The Changing News and Information Ecosystem: What Can You Do?

The Changing News and Information Ecosystem: What Can You Do?

How can you contribute to a healthy journalism ecosystem?

 
   

Picture a news and information ecosystem that not only informs, but also engages, inspires, and activates. Imagine journalism that helps us navigate through uncertainty, contextualizing conflict and struggle within aspirations and hope.

Envision telling stories of possibility, highlighting diverse voices, using diverse forms, and engaging with each other around them.

How do we do it?

Journalism is no longer a spectator sport. Whether you are a journalist, an educator, a technologist, or a member of the public, get involved in creating a news and information ecosystem that meets the needs of communities and democracy.

The dominant narrative of how we organize to get stuff done is shifting from hierarchies to networks. No longer just from the top, change happens when people take responsibility for what they love. So join a hub of activity, as many are already doing. Or link people and organizations to each other. Journalism That Matters (JTM) aspires to be a learning hub for connecting journalism innovators. So tell JTM about what you’re doing by commenting below and join the conversation.

If you’re not sure where to begin, I offer some ideas: 


Learn about change. We live in interesting times. Disruption is a normal part of the landscape. The more each of us understands change, the better equipped we are to work with it. Resources abound! My book, Engaging Emergence: Turning Upheaval into Opportunity is one roadmap.

 
Seek possibilities. Turn deficit into possibility by asking questions that uncover hopes and aspirations. Questions like: given what’s happening, what’s possible now? Or what’s the best possible outcome from this situation?  

Many people focus on what they can’t do, what the problems are, what isn’t possible. When someone says, “The problem is x,” ask, “What would it look like if it were working?” If someone says, “I can’t do that,” ask, “What would you like to do?”  

Invite others to join you.  You can have more fun and help each other grow into the habit of asking possibility-oriented questions. Over time it will change the nature and quality of our discourse.


Engage. There's something for everyone in the emerging media landscape. Take a course in media literacy. Or teach one.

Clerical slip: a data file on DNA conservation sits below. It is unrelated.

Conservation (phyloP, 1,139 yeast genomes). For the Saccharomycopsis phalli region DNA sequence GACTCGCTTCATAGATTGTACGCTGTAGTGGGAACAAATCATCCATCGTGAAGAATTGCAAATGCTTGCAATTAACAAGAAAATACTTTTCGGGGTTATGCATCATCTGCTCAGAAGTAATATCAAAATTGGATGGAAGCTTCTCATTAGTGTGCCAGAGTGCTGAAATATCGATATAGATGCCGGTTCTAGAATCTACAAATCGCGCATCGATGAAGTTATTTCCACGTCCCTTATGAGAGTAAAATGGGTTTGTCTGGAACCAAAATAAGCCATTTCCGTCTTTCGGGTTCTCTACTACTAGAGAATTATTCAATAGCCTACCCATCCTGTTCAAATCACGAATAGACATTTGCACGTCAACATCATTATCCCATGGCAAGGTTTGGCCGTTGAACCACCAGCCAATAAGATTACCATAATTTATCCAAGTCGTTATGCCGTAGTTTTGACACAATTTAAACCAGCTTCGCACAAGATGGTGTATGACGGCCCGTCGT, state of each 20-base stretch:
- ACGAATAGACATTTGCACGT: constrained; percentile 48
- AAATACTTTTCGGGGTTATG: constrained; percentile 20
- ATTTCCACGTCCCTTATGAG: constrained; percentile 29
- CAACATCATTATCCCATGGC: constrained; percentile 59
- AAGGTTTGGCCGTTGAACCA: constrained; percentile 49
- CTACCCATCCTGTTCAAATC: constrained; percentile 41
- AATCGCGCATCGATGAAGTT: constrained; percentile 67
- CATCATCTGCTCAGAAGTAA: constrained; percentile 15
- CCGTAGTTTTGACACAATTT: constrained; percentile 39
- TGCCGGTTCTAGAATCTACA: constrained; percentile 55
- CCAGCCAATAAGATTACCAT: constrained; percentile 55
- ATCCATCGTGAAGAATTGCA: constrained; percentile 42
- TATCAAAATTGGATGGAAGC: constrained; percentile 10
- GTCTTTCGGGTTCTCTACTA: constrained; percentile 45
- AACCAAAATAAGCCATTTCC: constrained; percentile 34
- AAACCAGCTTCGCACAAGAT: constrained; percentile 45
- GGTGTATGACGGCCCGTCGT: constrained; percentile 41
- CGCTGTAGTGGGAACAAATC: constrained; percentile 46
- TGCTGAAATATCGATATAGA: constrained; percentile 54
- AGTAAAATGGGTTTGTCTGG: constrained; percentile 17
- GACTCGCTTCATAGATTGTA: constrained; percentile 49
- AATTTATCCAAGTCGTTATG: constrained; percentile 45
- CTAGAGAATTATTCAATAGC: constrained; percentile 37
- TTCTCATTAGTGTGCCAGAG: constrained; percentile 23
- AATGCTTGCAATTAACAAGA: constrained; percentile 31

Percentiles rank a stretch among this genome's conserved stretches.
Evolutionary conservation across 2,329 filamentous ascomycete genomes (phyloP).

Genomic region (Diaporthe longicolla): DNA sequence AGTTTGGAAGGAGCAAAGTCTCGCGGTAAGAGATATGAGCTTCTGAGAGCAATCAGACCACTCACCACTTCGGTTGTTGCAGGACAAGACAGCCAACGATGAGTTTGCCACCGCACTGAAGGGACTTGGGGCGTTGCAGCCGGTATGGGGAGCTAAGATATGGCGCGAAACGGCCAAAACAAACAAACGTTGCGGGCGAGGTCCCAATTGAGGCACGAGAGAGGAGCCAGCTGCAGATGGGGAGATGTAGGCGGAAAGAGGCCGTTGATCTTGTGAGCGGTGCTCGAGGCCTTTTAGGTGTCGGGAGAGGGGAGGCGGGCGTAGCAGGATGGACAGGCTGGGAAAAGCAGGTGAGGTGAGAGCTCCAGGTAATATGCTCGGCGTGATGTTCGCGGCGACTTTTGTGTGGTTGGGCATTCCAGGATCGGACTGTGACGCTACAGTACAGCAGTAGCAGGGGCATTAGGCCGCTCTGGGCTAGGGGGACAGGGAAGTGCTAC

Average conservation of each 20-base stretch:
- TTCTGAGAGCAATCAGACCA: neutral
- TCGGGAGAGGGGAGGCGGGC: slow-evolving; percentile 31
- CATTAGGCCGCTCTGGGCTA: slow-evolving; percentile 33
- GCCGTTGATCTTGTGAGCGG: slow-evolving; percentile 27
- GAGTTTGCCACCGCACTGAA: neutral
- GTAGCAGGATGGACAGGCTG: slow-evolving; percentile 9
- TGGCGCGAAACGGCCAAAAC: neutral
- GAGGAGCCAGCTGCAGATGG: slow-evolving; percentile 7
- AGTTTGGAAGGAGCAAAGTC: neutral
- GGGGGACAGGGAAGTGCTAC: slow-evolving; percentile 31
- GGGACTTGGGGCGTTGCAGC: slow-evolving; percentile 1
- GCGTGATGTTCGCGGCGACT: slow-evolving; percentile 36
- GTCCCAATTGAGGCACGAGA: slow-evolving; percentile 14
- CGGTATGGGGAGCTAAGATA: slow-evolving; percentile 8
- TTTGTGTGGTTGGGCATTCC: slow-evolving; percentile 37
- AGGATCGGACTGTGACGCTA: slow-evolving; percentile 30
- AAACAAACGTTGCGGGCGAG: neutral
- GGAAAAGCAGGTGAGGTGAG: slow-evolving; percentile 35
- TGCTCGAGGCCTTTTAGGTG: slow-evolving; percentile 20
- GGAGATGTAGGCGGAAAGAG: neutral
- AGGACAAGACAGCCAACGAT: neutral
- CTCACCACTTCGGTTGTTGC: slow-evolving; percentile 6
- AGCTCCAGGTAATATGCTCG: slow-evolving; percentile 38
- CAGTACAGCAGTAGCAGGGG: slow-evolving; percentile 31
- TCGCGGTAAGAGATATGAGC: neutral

If you are a journalist, remember: engagement is essential for journalism to be relevant and trusted in the digital world. Take the TAO of journalism pledge to be Transparent, Accountable, and Open. Check out resources on engagement at J-Lab, including the 2012 Report on Engaging Audiences. The Poynter Institute has a variety of articles about engagement. Or take a look at the ideas in my earlier post on engagement.

If you are not a journalist and you have a story to tell, do so. Whether text, audio, video, or other media, provide content for a news outlet, your own blog, or social media. If writing isn’t for you, find media that cover places and issues that matter to you and jump in. Point family, friends, and groups that you are part of to stories that you think make a difference.

Use social media, like Twitter, Instagram, Tumblr, Pinterest and Facebook, to discuss stories with friends and strangers. Or to share what you learn about using social media. Comment on stories that move you. Organize around them. If fact, learn about hosting conversations. The National Coalition for Dialogue and Deliberation is a great resource for practices and people.

In other words, whatever your roles in the ecosystem, make media, share it, and use it.


Invite diversity. We spend so much of our time with people like ourselves! Whenever you engage with media, notice who else needs to be involved and speak up. Reach out. Support media makers who tell stories that incorporate diverse perspectives. And remember, if you wish to engage with people from a different age, race, culture, etc., go to them. Be humble. Listen. Learn. They are more likely to join with you if they see that you are interested in a respectful partnership.


Ultimately, these actions are not just about the quality of our news and information. They are about cultivating societies that are compassionate, creative, and wise. Able to deal with whatever complexities come our way. Each of us has a role to play. So step in.
 

Got something to contribute?
 
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Follow up on last week’s post, An Expanded Purpose for Journalism

Email was still the primary vehicle of choice for responding, though Facebook also brought some comments.  Jane Stevens, Founder, editor of ACEsTooHigh.com, offered the example of WellCommons, Lawrence Journal-World’s local social journalism health site.  I’ll be saying more about the award-winning WellCommons in the next post in this series.  So stay tuned!
 
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This blog was originally posted on the Journalism That Matters site. It is reposted here in its original form and with permission.